Changing Habits: Building a New Pattern of Sober Holidays

Contributor: Sierra Tucson clinical team member Ryan Poling, M.A.

Thanksgiving Harvest DollOne of the most popular habits for people around the holidays is spending some time reflecting on the past year and making resolutions for the New Year. Often, these resolutions involve habits that a person wishes to create or break, such as exercising more regularly, eating fewer sweets, learning a new skill, sober holidays, or pursuing a new hobby.

For people struggling with addictions, this atmosphere of optimism and self-improvement can provide motivation to continue forward on their paths to recovery. The holidays can be an excellent time to build new patterns of sobriety, but how does a person actually change old patterns and make way for new ones?

Create New Rituals for Sober Holidays

Some of the greatest joys of the holidays are yearly rituals. For some families, this may mean spending all day in their pajamas, cooking a special dish, watching a certain movie, reading religious texts, or attending a once-a-year holiday event. There are as many different holiday rituals as there are families, and many of these rituals arise organically without planning.

Despite the spontaneous nature of many rituals, it is also possible to intentionally create new ones. For example, a person might intentionally set aside time during the holidays to join with friends and family and reflect on how the past year has been with regards to sobriety, or they may set aside time to gather and celebrate another 365 days of being substance-free.

For Sober Holidays, Create New Routines

While holiday rituals typically only happen at a specific time of year, routines are behaviors that continue throughout the year. Given the disruption in current routines that often comes with the holidays as a result of attending parties, taking time off of work, and participating in other holiday festivities, the holidays can actually be an excellent time to build new routines into one’s life.

tennis shoes standing in grassPart of the reason substance abuse continues to be a problem in many peoples’ lives is because people develop routines that incorporate this behavior.

For example, one person may routinely visit his or her dealer every Thursday while another gets together with a group of friends every Saturday night to get high.

The holidays are an excellent time to take a pause, look at routines in one’s life, and be more intentional about creating routines that encourage sobriety instead of challenge it. Routines such as attending 12-Step meetings, beginning weekly therapy, or setting aside time each day or week to journal can all strengthen one’s recovery process.

Create New Relationships

While creating new rituals and new routines is certainly of benefit, perhaps the most powerful method of building a pattern of sober holidays is by developing new sobriety-supporting relationships. Willpower can be helpful in establishing new patterns behavior for oneself, but supportive relationships are what will help a person maintain long-term sobriety.

Father and teenage daughter outdoors discussing Sober HolidaysThe holidays may also be a good time to prune away relationships that are not encouraging a person’s recovery.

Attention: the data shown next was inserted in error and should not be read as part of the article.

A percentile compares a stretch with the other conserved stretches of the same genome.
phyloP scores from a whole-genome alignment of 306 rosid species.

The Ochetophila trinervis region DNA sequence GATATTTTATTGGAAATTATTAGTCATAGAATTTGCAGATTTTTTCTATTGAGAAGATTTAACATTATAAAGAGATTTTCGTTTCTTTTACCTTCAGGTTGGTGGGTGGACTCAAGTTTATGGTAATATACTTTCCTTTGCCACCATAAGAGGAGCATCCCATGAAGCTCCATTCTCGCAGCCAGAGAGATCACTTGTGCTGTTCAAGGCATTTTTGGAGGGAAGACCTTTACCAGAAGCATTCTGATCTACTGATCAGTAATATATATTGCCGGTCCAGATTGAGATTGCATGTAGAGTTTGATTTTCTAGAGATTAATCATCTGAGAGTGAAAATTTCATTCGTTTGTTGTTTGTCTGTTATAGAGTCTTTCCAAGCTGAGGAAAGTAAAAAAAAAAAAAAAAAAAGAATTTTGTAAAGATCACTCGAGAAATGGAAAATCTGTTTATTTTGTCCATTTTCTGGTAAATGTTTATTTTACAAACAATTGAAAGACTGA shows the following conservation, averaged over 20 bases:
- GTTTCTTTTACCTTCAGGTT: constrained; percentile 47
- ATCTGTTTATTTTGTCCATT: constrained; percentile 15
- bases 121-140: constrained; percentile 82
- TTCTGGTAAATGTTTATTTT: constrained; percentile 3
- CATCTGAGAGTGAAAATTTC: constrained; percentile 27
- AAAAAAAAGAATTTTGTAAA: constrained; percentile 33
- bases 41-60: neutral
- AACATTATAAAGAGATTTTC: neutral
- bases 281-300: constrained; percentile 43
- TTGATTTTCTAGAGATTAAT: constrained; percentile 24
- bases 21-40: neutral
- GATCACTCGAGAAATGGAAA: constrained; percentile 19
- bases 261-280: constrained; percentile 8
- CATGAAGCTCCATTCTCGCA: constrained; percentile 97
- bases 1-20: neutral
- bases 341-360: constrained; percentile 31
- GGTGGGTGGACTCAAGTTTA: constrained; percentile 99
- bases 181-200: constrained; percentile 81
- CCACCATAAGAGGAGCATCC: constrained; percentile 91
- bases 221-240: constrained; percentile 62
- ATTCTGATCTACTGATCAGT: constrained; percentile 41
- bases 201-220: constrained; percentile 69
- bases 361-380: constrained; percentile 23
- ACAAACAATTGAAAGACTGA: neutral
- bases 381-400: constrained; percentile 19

Substance use is often wrapped up in one’s social network so that even if a person successfully completes treatment, he or she may return home to a social network of people who want to continue using.

The unfortunate reality is that in order to support their long-term recovery, many people must walk away from relationships if those friends are not interested in sobriety. However, the long-term, potentially life-saving benefits of cutting these relational ties often far outweigh the pain of ending the relationships.

For many people, the holidays are a time to gather together and celebrate the past 12 months while looking forward to the year to come. By creating new rituals, routines, and relationships during the holiday season, it is possible for a person to continue to build a strong foundation for lifelong recovery.

About the Author:

“Changing Habits: Building a New Pattern of Sober Holidays” was written by Sierra Tucson clinical team member Ryan Poling, M.A. Ryan has experience working clinically with a wide range of populations and presenting concerns. He is a clinical psychology doctoral candidate at Fuller Graduate School of Psychology and was an adjunct professor of psychology at Azusa Pacific University from 2012 to 2015.

About Sierra Tucson:

Founded over 30 years ago, Sierra Tucson is a leading provider of mental health and substance abuse care. Sierra Tucson’s treatment model integrates evidence-based medical and psychological care and is staffed around-the-clock with dedicated, compassionate physicians, psychologists, psychiatrists, nurses, and Master’s-level clinicians.

The campus is situated on 160 acres in the high desert north of Tucson, Arizona, and offers stunning views of the Santa Catalina Mountains.

The opinions and views of our guest contributors are shared to provide a broad perspective of addictions. These are not necessarily the views of Addiction Hope, but an effort to offer a discussion of various issues by different concerned individuals.

We at Addiction Hope understand that addictions result from multiple physical, emotional, environmental, and genetic factors. If you or a loved one are suffering from an addiction, please know that there is hope for you, and seek immediate professional help.

Published on November 23, 2015
Reviewed and Updated by Jacquelyn Ekern, MS, LPC on January 13, 2021
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